"This fortunate habit keeps me out of danger and, in a certain way, prevents me thinking, judging or speaking evil of anyone".
Recurring Themes in his Teaching
These profound thoughts are not to be read only, but meditated on repeatedly!
Self-Abandonment to Divine Providence
Let us acknowledge that we are incapable of becoming holy by our own effort and put our trust in God.
We must use only what God gives us to do and suffer.
We must put all speculation aside and, with childlike willingness accept all that God presents to us. What God arranges for us to experience at each moment is the best and holiest thing that could happen to us.
God alone knows what is right for (the soul) and that if it relied on human guidance it would inevitably lose its way.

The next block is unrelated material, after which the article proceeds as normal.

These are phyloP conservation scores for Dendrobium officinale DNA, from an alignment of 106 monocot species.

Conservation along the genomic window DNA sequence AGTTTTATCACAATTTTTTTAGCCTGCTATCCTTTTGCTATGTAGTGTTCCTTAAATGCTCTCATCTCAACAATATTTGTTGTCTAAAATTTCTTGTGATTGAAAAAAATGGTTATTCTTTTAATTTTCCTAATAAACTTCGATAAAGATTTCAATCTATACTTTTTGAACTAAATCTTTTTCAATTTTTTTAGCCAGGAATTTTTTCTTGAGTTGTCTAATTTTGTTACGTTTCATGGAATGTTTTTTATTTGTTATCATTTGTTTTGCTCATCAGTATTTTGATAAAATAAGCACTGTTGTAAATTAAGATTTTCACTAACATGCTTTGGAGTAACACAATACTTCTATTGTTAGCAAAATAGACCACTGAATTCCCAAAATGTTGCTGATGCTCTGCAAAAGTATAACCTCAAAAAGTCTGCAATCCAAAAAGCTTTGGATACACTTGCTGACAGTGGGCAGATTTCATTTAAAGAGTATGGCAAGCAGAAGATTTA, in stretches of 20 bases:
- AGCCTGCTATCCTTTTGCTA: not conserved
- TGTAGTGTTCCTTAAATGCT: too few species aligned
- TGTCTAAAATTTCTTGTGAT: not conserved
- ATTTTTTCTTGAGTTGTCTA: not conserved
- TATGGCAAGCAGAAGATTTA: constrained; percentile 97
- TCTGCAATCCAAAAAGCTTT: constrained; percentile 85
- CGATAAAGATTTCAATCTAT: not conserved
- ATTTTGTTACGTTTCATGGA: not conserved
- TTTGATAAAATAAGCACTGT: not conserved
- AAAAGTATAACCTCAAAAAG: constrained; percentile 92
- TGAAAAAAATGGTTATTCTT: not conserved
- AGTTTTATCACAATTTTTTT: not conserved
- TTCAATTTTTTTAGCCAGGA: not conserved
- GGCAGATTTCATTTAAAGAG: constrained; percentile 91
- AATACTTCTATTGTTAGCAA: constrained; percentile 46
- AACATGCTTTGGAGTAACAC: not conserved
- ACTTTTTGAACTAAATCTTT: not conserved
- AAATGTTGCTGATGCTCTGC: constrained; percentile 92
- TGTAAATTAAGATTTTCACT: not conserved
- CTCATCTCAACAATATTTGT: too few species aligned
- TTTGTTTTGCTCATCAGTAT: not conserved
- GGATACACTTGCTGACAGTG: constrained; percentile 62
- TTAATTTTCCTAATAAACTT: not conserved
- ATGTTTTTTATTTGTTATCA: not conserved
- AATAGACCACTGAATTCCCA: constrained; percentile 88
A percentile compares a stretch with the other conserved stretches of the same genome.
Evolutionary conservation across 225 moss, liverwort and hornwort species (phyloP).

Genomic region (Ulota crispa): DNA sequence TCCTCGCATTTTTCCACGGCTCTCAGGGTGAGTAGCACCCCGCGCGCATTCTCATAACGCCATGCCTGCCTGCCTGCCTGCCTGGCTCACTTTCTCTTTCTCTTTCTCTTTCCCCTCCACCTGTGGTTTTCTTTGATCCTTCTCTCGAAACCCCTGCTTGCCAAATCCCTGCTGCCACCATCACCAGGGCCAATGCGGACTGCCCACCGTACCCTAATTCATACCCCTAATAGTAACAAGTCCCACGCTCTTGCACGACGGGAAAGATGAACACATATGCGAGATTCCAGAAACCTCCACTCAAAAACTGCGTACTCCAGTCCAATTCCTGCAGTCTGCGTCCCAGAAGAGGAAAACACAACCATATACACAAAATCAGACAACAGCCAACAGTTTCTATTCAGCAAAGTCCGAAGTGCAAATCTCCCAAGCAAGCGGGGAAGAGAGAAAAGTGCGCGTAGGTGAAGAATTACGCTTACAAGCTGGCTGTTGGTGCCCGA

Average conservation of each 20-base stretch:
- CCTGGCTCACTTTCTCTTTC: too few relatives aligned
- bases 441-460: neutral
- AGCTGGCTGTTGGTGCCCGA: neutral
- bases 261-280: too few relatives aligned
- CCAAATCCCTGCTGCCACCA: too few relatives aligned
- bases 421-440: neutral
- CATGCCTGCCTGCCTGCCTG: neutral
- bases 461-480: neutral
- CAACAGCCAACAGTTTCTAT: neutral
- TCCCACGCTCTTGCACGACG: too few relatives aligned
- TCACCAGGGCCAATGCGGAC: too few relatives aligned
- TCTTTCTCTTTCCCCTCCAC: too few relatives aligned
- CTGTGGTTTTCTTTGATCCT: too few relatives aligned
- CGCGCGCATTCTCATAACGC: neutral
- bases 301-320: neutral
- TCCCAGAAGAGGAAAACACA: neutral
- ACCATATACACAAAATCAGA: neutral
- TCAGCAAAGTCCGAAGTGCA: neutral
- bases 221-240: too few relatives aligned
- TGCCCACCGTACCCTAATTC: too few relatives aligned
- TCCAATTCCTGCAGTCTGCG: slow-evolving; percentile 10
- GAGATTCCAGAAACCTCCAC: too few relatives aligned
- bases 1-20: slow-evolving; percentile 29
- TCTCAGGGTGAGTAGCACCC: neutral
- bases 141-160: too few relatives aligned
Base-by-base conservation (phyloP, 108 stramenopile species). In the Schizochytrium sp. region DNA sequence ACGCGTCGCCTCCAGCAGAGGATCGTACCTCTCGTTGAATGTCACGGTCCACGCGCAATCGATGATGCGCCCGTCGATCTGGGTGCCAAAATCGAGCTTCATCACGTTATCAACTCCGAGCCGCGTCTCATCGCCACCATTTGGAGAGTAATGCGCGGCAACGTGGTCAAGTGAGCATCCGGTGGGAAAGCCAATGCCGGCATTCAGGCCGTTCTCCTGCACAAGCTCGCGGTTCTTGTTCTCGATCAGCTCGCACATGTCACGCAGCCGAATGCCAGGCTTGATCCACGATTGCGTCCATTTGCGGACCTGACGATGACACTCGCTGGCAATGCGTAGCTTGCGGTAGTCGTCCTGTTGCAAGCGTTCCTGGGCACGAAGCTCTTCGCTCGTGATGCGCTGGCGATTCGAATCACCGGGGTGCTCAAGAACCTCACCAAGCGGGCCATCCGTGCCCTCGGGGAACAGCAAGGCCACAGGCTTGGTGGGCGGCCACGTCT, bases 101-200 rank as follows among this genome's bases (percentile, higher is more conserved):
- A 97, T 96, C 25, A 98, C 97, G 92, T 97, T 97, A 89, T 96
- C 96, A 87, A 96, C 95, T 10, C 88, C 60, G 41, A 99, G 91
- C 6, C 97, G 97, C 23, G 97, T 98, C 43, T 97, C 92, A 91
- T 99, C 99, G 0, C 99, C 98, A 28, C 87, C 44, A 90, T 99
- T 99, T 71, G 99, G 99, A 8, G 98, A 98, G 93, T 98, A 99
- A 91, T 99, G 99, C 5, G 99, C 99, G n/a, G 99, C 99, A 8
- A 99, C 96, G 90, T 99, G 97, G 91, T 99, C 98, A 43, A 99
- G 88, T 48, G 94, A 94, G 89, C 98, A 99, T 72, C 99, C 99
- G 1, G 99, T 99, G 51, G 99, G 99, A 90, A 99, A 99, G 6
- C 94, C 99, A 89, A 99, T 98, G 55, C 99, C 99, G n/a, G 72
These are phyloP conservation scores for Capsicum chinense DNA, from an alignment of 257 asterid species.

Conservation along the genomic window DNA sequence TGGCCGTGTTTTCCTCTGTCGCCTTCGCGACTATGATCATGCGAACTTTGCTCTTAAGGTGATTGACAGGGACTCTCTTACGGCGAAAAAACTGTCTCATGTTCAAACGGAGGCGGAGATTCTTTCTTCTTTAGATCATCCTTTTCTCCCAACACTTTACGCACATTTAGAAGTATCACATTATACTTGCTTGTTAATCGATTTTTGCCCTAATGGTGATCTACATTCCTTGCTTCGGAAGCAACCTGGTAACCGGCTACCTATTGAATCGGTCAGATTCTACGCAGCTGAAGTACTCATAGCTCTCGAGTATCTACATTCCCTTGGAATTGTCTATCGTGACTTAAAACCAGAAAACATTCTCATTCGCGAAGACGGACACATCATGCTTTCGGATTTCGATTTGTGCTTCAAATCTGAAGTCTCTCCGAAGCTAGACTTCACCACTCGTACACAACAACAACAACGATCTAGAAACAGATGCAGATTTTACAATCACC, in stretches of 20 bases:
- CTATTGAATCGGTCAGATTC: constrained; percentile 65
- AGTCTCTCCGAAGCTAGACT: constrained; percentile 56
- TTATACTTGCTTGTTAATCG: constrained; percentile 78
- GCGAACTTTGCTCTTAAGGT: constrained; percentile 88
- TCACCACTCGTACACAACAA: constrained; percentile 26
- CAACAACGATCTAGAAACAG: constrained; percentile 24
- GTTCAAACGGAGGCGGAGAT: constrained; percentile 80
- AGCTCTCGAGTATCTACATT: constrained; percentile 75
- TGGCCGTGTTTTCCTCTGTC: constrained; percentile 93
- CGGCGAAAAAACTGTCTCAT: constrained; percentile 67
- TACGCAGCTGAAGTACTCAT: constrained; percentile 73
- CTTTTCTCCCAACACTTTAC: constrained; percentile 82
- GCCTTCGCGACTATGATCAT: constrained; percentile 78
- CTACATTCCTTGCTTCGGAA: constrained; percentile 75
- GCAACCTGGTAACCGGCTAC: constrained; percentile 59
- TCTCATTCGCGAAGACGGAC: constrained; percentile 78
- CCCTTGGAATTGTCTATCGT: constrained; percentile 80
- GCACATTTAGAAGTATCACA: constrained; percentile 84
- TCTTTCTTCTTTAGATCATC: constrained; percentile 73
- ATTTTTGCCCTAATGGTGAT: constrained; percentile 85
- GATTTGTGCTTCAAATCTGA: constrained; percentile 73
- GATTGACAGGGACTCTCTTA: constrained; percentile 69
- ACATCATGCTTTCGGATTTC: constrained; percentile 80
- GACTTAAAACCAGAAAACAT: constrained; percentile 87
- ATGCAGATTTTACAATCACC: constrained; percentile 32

You give bread to feed me, soap to cleanse me, fire to purify me and a chisel to shape my human form into one worthy of heaven. You give me everything I need. What I seek elsewhere seeks me out and offers itself to me through all creation.
Any soul which has once and for all completely submitted itself to God should always interpret everything favorably.
The Sacrament of the Present Moment
Uninterruptedly your life will flow through the unfathomed abyss where you have nothing to do but love and cherish what each moment brings, considering it as the best possible thing for you.
When God lives in us we have nothing to help us beyond what he gives us moment by moment. Nothing else is provided and no road is marked out.
The present moment holds infinite riches beyond your wildest dreams but you will only enjoy them to the extent of your love and faith.
Surrender to God's Will
There is absolutely nothing that gives more peace or does more to make us holy than obeying the Will of God.
Now if we see the Will of God in the most trifling affairs, in every misfortune, and in every disaster, we shall accept them all with an equal joy, delight and respect.